The Charity Engine Distributed Proxy uses the power and unique, geographically-dispersed nature of volunteer computing to allow web requests to originate from locations all around the world. Once a browser or other comparable web platform is configured to use the Distributed Proxy, any requests made from that interface to a target website will be routed by the request distribution service to ensure that origination is from the proper geographic location and that other options are applied.


Connecting to the proxy

The interface to this service is just like any standard HTTP proxy. Systems using this proxy should be configured to route web traffic through Charity Engine as detailed below and any request that goes out will be made by one of the computers in the Charity Engine network:

Proxy configuration
Port: 20000

Once requests are fulfilled by Charity Engine computers, the responses are returned as though the request was made directly.

It is possible and recommended to submit requests to the proxy in parallel. Even though a single request can take up to 20 seconds (and, in rare events, up to 40 seconds), there are enough nodes in the network to handle parallel loads. It is often a good practice to run up to 500 parallel requests.

IP addresses

If your network requires configuration using IP addresses to allow access to external services (such as a firewall or internal proxy configuration), the following is the full list of IP addresses that the Distributed Proxy service uses:

Though not common, the IP addresses in the list can be changed or become temporarily unavailable due to system maintenance. For this reason, the best approach will typically be to use the hostname to access the proxy service, unless your internal implementation will handle switching IPs to maintain connectivity.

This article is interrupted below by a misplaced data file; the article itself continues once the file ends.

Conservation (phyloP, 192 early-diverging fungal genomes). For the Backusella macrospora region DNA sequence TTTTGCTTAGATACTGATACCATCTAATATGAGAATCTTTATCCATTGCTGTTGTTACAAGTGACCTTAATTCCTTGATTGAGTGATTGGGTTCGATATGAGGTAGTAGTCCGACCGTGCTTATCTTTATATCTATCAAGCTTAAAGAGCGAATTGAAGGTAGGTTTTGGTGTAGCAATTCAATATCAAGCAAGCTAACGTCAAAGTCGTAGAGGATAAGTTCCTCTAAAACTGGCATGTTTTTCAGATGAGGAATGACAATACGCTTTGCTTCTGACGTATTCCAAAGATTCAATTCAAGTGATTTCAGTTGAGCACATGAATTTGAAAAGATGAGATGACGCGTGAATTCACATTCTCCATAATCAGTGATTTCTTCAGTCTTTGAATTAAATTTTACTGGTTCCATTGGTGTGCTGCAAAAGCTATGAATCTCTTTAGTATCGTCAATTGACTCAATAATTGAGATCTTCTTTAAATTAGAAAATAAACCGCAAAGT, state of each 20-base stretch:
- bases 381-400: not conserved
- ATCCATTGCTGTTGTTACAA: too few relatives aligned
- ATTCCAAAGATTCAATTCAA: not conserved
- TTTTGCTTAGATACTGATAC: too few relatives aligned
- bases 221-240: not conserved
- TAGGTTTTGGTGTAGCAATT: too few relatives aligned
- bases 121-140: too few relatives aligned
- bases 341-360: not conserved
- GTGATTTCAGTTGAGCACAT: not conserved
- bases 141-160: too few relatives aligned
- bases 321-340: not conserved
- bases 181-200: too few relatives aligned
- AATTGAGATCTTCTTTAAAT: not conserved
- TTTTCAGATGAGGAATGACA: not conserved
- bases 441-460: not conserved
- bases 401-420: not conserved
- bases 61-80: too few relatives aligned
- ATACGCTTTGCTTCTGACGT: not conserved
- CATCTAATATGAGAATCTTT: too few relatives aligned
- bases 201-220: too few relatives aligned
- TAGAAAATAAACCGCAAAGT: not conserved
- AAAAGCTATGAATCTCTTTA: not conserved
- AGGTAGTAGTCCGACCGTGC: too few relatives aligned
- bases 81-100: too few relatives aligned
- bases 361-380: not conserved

Configuring requests

Each request sent through the Distributed Proxy should be configured according to requirements. Special HTTP headers are included in the request to authenticate with the proxy and also to ensure that the request is processed by a computer in the appropriate geographic location or even by one specific computer on the network.


The Distributed Proxy uses standard proxy authorization. Each authorized request must contain a Proxy-Authorization header. Many of the tools that support HTTP proxies (such as CURL, wget, or web browsers) automatically generate the header (see section "Examples" for details). If the tools in use cannot generate the Proxy-Authorization header automatically, it should be generated manually.